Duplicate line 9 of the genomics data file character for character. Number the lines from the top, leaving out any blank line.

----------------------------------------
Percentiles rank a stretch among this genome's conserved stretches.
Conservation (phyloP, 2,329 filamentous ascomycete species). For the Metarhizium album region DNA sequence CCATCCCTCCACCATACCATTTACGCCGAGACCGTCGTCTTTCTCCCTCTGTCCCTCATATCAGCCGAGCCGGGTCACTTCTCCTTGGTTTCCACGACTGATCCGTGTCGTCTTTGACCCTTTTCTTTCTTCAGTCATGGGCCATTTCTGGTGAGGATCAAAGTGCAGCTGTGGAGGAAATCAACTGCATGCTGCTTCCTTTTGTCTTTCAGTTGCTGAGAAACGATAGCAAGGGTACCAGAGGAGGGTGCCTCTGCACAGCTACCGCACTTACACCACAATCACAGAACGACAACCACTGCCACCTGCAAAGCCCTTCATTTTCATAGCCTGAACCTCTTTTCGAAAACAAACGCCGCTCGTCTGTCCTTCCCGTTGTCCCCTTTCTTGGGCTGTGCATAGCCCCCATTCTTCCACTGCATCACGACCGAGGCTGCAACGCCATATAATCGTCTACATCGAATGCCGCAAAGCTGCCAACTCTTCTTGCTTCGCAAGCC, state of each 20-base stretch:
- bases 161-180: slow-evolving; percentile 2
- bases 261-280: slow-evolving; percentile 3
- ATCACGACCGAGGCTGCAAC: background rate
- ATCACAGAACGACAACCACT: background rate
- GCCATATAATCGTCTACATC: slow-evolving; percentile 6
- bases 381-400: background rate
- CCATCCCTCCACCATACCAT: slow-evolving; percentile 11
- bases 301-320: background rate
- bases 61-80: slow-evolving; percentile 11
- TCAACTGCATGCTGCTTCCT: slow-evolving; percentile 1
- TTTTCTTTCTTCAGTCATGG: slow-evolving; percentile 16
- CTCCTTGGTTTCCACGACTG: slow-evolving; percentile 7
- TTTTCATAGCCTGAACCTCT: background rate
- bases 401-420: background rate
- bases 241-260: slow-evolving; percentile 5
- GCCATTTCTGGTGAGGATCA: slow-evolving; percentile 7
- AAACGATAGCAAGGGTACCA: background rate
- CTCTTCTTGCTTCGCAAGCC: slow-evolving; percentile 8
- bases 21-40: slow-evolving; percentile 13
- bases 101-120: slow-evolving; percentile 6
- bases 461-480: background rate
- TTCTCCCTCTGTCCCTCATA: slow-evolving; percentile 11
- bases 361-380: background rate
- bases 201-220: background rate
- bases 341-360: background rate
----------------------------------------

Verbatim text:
- CCATCCCTCCACCATACCAT: slow-evolving; percentile 11